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Jan 23 2017   12:27PM GMT

Trump, Obama Archives Set Up

Sharon Fisher Sharon Fisher Profile: Sharon Fisher

Tags:
government
social media

If you’re a politics fan and have some time on your hands, there’s some new rabbit holes to go down that give you a great opportunity to compare two Presidents.

First, the Internet Archive has set up an archive of more than 500 hours of Trump footage dating back almost ten years. Think that what he’s saying doesn’t mesh with what he’s said before? Afraid he’s going to pull a 1984 and say we’ve always been at war with Eastasia? Well, the Internet Archive has saved it all.

“The Trump Archive launches today with 700+ televised speeches, interviews, debates, and other news broadcasts related to President-elect Donald Trump, created using the Internet Archive’s TV News Archive,” writes Nancy Watzman in the Internet Archive blog. “A work in progress, the growing collection now includes more than 520 hours of Trump video. The earliest excerpt dates from December 2009, and the collection continues through the present. It includes more than 500 video statements fact checked by FactCheck.orgPolitiFact, and The Washington Post’s Fact Checker covering such controversial topics as immigrationTrump’s tax returnsHillary Clinton’s emails, and health care.”

What’s more, it’s all freely available. “Reporters, researchers, Wikipedians, and the general public are invited to quote, compare and contrast televised statements made by Trump,” Watzman writes, offering suggestions such as using clips in articles and videos and creating supercuts on topics like Trump’s perspectives of the US press. Moreover, she asked technical people to “help us enhance search and discovery by collaborating in experiments to apply artificial intelligence-driven facial recognition, voice identification, and other video content analysis approaches.”

Doesn’t that sound fun.

This is just a start, Watzman notes. “We’ll explore the idea of creating curated collections for Trump’s nominees to head federal agencies; members of Congress of both parties (for example, perhaps the Senate and House majority and minority leadership); Supreme Court nominees, and so on.”

The whole effort is similar to Politwoops, an effort that started in 2012 to keep track of politicians’ deleted Tweets – including those of President-Elect Trump.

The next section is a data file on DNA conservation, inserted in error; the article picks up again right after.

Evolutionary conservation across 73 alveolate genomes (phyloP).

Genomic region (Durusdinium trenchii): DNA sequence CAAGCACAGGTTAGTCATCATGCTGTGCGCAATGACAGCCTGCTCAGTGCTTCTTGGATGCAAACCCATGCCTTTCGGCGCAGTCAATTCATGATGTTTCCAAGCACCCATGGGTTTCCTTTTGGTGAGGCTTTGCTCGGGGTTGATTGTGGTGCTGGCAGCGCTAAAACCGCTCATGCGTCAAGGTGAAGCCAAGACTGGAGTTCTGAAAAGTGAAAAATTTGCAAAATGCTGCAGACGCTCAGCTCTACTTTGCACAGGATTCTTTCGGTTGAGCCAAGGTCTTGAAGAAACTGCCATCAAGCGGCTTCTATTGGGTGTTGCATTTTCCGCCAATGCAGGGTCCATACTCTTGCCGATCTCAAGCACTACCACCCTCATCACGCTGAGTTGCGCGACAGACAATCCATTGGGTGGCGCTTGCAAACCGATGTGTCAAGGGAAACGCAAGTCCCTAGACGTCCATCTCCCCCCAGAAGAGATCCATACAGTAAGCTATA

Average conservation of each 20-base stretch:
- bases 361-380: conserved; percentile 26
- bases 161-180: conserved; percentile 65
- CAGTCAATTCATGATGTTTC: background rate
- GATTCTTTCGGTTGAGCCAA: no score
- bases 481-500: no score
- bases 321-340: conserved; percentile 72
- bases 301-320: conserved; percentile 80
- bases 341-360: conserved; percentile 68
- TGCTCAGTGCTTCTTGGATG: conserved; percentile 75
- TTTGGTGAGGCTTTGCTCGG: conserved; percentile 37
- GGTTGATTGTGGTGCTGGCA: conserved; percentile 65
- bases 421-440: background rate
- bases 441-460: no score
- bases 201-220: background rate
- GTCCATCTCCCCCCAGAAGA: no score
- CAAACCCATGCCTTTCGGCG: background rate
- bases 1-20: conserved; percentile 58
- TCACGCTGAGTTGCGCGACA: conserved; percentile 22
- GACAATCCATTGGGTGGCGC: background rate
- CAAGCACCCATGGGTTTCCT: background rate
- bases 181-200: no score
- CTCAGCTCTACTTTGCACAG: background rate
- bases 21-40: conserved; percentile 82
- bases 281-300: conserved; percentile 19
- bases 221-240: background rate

At the same time, much of the content created under President Barack Obama’s administration has also been archived. “The Obama White House website – which includes press articles, blog posts, videos, and photos – will be available at ObamaWhiteHouse.gov, a site maintained by the National Archives and Records Administration (NARA), beginning on January 20, 2017,” according to a post on the aforementioned site. “If you are looking for a post or page on the Obama administration’s WhiteHouse.gov from 2009 through 2017, you can find it by changing the URL to ObamaWhiteHouse.gov.”

Given that President Trump’s administration is already removing content from the White House web pages, this is likely to be useful going forward.

That link also lists all the social media archives from the Obama administration, as well as new social media links for many former White House officials. “From tweets to snaps, all of the material we’ve published online will be preserved with NARA just as previous administrations have done with records ranging from handwritten notes to faxes to emails,” wrote Kori Schulman, Special Assistant to the President and Deputy Chief Digital Officer, in October, explaining how the digital transition would work. “Second, wherever possible, we are working to ensure these materials continue to be accessible on the platforms where they were created, allowing for real time access to the content we’ve developed.

While this is a laudable goal, they kind of had to, writes Lisa Vaas in Naked Security. “The White House didn’t have much choice, given that accessibility of federal government communications is required by the Freedom of Information Act (FOIA),” she writes. “All those tweets and Facebook posts need to be retained and available to the public on request, in a ‘future-proof’ format.” In other words, the material will continue to be available even if one of the platforms goes belly-up, she writes (as, for example, Vine already has).

In addition, there is also a searchable archive of social media posts spanning eight platforms, writes Alex Byer in Politico. While timing was certainly a factor, notes Ian Bogost at The Atlantic, Obama certainly embraced social media.

As well as giving heartsick Democrats something to cry over during the dark days moving forward, the archive will also be studied by researchers, such as the University of Texas School of Information.

Like it or not, social media and the Internet will be an indelible part of the Presidency going forward, just as radio and television were.

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